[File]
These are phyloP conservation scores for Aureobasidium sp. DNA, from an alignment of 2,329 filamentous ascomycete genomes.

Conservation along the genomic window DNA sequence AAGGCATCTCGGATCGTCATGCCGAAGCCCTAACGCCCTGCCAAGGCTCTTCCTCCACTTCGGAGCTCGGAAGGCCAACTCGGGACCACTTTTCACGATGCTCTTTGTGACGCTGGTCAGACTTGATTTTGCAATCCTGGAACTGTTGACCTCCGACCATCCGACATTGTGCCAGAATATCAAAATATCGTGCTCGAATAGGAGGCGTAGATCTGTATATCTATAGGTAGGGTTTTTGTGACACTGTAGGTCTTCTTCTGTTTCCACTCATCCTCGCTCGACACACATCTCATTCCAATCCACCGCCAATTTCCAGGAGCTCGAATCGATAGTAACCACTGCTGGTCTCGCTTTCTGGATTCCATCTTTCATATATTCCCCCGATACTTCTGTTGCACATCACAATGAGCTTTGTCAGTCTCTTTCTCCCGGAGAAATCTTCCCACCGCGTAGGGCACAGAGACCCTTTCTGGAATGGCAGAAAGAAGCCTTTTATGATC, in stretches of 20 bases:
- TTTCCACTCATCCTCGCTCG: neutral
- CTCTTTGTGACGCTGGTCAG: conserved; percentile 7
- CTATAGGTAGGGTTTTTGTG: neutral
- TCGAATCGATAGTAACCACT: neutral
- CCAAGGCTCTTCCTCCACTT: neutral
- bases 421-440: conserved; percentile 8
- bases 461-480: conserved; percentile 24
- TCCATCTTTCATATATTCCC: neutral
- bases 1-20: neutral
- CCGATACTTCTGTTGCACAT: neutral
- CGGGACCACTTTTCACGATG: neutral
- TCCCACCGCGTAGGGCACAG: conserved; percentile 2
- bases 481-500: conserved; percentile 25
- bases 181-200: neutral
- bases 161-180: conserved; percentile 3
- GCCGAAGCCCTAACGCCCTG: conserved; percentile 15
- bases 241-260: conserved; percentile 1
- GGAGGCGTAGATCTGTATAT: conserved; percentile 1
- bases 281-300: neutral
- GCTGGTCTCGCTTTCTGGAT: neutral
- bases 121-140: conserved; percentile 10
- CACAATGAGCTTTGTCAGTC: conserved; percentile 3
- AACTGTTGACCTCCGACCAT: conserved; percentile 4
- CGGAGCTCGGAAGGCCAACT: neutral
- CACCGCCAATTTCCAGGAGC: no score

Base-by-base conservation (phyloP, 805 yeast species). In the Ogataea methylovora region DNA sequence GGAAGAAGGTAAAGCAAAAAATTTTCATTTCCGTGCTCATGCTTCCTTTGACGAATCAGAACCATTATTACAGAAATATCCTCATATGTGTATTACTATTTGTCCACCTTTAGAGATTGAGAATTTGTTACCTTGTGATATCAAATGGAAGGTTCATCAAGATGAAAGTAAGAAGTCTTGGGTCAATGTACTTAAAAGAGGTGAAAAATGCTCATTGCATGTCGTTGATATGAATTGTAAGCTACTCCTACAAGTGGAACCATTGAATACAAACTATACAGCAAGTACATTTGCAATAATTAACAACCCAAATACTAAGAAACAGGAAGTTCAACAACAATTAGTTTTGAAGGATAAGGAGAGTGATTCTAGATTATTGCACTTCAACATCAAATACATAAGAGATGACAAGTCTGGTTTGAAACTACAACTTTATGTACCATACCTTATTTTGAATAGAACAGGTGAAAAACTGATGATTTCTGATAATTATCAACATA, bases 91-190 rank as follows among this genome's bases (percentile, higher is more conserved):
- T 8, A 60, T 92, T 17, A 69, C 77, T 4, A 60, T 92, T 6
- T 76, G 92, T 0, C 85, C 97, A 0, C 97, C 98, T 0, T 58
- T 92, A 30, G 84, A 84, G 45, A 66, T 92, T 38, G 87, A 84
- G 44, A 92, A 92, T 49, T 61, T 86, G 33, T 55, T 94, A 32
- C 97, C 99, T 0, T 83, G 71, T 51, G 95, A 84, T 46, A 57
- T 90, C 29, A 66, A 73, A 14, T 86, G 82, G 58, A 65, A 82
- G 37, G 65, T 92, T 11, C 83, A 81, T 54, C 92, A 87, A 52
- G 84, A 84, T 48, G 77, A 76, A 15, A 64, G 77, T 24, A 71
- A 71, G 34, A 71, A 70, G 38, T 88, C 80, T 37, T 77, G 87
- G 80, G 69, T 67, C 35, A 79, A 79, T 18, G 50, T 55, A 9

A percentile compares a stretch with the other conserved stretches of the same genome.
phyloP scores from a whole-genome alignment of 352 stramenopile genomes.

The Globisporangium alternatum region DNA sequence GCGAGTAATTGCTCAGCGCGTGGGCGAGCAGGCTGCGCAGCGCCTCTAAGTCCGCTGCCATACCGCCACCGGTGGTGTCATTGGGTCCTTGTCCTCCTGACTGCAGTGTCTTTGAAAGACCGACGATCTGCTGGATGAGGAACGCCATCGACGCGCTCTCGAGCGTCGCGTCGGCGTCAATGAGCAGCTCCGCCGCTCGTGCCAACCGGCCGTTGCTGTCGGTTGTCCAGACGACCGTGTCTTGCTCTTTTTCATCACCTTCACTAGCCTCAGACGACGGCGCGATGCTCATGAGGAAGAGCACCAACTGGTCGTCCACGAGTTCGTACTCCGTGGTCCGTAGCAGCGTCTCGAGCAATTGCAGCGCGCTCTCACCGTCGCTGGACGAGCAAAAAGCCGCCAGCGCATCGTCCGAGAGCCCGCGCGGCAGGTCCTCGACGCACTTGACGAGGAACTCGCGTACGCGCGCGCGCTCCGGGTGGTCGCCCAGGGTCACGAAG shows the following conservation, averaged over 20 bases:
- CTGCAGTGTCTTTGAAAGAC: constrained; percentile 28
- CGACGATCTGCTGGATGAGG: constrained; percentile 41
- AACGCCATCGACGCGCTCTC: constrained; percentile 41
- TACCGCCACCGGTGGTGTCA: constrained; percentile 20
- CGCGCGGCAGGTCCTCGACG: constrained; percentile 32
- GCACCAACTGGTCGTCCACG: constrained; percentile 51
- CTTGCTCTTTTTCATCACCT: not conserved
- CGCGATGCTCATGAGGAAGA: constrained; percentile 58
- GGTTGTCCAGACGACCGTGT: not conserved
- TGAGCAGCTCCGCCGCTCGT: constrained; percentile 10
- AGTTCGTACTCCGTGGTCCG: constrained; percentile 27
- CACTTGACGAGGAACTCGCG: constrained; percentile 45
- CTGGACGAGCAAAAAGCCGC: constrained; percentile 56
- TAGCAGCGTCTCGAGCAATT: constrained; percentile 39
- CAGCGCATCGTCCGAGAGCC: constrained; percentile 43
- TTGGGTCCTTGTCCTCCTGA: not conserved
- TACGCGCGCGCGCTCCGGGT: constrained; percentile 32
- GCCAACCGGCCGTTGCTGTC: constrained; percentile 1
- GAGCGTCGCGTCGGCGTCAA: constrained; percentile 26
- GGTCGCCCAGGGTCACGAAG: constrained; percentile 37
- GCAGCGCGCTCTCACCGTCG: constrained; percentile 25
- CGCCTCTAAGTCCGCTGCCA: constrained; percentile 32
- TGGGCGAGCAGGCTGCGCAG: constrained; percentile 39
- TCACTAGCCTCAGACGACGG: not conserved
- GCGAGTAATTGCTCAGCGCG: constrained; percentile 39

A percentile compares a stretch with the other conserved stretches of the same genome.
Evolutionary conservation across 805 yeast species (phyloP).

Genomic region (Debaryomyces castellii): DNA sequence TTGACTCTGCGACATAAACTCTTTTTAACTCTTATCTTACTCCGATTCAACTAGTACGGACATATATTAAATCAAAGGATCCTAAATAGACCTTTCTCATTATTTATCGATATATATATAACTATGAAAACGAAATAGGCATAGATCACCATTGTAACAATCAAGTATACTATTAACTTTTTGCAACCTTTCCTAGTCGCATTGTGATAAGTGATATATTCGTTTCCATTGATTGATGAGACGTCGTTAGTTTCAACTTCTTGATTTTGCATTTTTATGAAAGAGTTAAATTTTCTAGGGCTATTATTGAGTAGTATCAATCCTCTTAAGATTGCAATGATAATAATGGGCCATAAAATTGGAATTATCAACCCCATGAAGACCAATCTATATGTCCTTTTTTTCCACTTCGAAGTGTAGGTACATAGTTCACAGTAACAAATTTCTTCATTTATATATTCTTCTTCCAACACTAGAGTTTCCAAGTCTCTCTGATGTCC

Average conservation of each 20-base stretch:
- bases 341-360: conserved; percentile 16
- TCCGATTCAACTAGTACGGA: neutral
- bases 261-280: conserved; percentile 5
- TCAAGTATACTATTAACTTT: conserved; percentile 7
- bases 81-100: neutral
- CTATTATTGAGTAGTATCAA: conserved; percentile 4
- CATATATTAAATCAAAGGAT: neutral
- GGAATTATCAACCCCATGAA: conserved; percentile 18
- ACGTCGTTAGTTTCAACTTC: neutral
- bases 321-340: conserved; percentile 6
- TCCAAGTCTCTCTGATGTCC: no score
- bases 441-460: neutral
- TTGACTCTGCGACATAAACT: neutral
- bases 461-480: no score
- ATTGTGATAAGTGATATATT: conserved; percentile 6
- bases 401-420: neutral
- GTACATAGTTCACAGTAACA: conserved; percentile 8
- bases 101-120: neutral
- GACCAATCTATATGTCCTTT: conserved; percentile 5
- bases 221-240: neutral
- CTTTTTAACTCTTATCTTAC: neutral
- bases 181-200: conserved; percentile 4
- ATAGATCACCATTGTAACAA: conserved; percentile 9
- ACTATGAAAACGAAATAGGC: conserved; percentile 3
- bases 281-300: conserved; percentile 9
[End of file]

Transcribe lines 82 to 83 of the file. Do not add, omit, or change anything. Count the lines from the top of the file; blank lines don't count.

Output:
- bases 441-460: neutral
- TTGACTCTGCGACATAAACT: neutral